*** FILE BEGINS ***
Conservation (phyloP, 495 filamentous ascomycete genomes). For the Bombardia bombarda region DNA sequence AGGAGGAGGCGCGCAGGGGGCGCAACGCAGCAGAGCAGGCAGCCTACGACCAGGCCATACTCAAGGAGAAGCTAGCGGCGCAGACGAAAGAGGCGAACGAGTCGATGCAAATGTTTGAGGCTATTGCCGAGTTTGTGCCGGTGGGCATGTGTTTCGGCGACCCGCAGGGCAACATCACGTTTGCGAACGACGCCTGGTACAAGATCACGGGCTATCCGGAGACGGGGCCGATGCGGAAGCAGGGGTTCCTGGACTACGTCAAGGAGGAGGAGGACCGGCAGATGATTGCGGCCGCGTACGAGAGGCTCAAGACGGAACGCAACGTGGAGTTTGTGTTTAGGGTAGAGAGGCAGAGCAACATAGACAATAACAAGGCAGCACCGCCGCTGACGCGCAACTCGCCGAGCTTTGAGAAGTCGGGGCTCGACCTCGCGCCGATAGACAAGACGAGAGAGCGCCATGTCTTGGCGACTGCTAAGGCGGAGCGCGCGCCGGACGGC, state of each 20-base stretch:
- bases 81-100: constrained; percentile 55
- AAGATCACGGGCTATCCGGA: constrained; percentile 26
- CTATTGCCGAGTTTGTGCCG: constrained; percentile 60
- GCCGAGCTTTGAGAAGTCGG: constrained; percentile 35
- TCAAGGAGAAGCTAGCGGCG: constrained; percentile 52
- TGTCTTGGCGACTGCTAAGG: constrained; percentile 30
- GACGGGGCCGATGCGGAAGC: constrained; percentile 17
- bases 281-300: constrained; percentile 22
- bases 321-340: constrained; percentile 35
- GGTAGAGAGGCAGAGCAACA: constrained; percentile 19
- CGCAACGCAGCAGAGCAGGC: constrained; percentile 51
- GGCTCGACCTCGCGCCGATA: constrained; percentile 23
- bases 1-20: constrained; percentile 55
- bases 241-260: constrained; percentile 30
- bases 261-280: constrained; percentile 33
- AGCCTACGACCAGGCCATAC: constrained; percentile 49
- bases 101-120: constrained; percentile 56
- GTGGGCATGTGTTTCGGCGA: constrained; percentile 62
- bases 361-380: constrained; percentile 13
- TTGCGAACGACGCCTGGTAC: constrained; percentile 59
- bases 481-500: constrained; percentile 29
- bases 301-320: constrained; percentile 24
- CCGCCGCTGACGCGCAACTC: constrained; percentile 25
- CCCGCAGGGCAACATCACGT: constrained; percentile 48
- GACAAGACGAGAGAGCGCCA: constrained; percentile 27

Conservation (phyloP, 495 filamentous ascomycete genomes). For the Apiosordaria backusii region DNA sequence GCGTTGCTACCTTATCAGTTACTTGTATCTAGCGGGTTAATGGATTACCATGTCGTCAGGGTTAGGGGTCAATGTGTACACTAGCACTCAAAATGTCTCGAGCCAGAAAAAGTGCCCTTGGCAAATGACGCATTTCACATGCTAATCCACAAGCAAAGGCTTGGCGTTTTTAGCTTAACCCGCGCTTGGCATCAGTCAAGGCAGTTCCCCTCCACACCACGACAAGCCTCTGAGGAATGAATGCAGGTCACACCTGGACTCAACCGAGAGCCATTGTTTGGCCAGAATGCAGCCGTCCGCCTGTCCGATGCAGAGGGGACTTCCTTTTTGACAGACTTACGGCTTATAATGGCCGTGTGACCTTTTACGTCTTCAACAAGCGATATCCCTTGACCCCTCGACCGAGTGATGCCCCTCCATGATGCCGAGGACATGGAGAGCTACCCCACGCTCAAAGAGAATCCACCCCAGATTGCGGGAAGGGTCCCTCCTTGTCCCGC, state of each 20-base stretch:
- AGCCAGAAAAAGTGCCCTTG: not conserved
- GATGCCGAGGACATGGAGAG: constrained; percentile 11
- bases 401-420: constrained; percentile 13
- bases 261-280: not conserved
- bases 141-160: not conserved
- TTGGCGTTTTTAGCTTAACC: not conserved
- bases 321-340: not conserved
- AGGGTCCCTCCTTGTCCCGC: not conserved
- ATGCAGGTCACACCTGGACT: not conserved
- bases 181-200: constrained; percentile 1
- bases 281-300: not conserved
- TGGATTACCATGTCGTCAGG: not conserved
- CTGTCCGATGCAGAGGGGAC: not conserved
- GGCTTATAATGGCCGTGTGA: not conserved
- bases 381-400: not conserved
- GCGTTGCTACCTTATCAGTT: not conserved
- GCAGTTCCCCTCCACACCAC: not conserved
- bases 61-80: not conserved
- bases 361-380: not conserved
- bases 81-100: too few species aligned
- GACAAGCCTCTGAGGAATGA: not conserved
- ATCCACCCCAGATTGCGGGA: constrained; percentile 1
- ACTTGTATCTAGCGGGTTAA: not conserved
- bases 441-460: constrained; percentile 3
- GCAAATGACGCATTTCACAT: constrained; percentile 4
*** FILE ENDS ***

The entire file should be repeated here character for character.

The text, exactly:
Conservation (phyloP, 495 filamentous ascomycete genomes). For the Bombardia bombarda region DNA sequence AGGAGGAGGCGCGCAGGGGGCGCAACGCAGCAGAGCAGGCAGCCTACGACCAGGCCATACTCAAGGAGAAGCTAGCGGCGCAGACGAAAGAGGCGAACGAGTCGATGCAAATGTTTGAGGCTATTGCCGAGTTTGTGCCGGTGGGCATGTGTTTCGGCGACCCGCAGGGCAACATCACGTTTGCGAACGACGCCTGGTACAAGATCACGGGCTATCCGGAGACGGGGCCGATGCGGAAGCAGGGGTTCCTGGACTACGTCAAGGAGGAGGAGGACCGGCAGATGATTGCGGCCGCGTACGAGAGGCTCAAGACGGAACGCAACGTGGAGTTTGTGTTTAGGGTAGAGAGGCAGAGCAACATAGACAATAACAAGGCAGCACCGCCGCTGACGCGCAACTCGCCGAGCTTTGAGAAGTCGGGGCTCGACCTCGCGCCGATAGACAAGACGAGAGAGCGCCATGTCTTGGCGACTGCTAAGGCGGAGCGCGCGCCGGACGGC, state of each 20-base stretch:
- bases 81-100: constrained; percentile 55
- AAGATCACGGGCTATCCGGA: constrained; percentile 26
- CTATTGCCGAGTTTGTGCCG: constrained; percentile 60
- GCCGAGCTTTGAGAAGTCGG: constrained; percentile 35
- TCAAGGAGAAGCTAGCGGCG: constrained; percentile 52
- TGTCTTGGCGACTGCTAAGG: constrained; percentile 30
- GACGGGGCCGATGCGGAAGC: constrained; percentile 17
- bases 281-300: constrained; percentile 22
- bases 321-340: constrained; percentile 35
- GGTAGAGAGGCAGAGCAACA: constrained; percentile 19
- CGCAACGCAGCAGAGCAGGC: constrained; percentile 51
- GGCTCGACCTCGCGCCGATA: constrained; percentile 23
- bases 1-20: constrained; percentile 55
- bases 241-260: constrained; percentile 30
- bases 261-280: constrained; percentile 33
- AGCCTACGACCAGGCCATAC: constrained; percentile 49
- bases 101-120: constrained; percentile 56
- GTGGGCATGTGTTTCGGCGA: constrained; percentile 62
- bases 361-380: constrained; percentile 13
- TTGCGAACGACGCCTGGTAC: constrained; percentile 59
- bases 481-500: constrained; percentile 29
- bases 301-320: constrained; percentile 24
- CCGCCGCTGACGCGCAACTC: constrained; percentile 25
- CCCGCAGGGCAACATCACGT: constrained; percentile 48
- GACAAGACGAGAGAGCGCCA: constrained; percentile 27

Conservation (phyloP, 495 filamentous ascomycete genomes). For the Apiosordaria backusii region DNA sequence GCGTTGCTACCTTATCAGTTACTTGTATCTAGCGGGTTAATGGATTACCATGTCGTCAGGGTTAGGGGTCAATGTGTACACTAGCACTCAAAATGTCTCGAGCCAGAAAAAGTGCCCTTGGCAAATGACGCATTTCACATGCTAATCCACAAGCAAAGGCTTGGCGTTTTTAGCTTAACCCGCGCTTGGCATCAGTCAAGGCAGTTCCCCTCCACACCACGACAAGCCTCTGAGGAATGAATGCAGGTCACACCTGGACTCAACCGAGAGCCATTGTTTGGCCAGAATGCAGCCGTCCGCCTGTCCGATGCAGAGGGGACTTCCTTTTTGACAGACTTACGGCTTATAATGGCCGTGTGACCTTTTACGTCTTCAACAAGCGATATCCCTTGACCCCTCGACCGAGTGATGCCCCTCCATGATGCCGAGGACATGGAGAGCTACCCCACGCTCAAAGAGAATCCACCCCAGATTGCGGGAAGGGTCCCTCCTTGTCCCGC, state of each 20-base stretch:
- AGCCAGAAAAAGTGCCCTTG: not conserved
- GATGCCGAGGACATGGAGAG: constrained; percentile 11
- bases 401-420: constrained; percentile 13
- bases 261-280: not conserved
- bases 141-160: not conserved
- TTGGCGTTTTTAGCTTAACC: not conserved
- bases 321-340: not conserved
- AGGGTCCCTCCTTGTCCCGC: not conserved
- ATGCAGGTCACACCTGGACT: not conserved
- bases 181-200: constrained; percentile 1
- bases 281-300: not conserved
- TGGATTACCATGTCGTCAGG: not conserved
- CTGTCCGATGCAGAGGGGAC: not conserved
- GGCTTATAATGGCCGTGTGA: not conserved
- bases 381-400: not conserved
- GCGTTGCTACCTTATCAGTT: not conserved
- GCAGTTCCCCTCCACACCAC: not conserved
- bases 61-80: not conserved
- bases 361-380: not conserved
- bases 81-100: too few species aligned
- GACAAGCCTCTGAGGAATGA: not conserved
- ATCCACCCCAGATTGCGGGA: constrained; percentile 1
- ACTTGTATCTAGCGGGTTAA: not conserved
- bases 441-460: constrained; percentile 3
- GCAAATGACGCATTTCACAT: constrained; percentile 4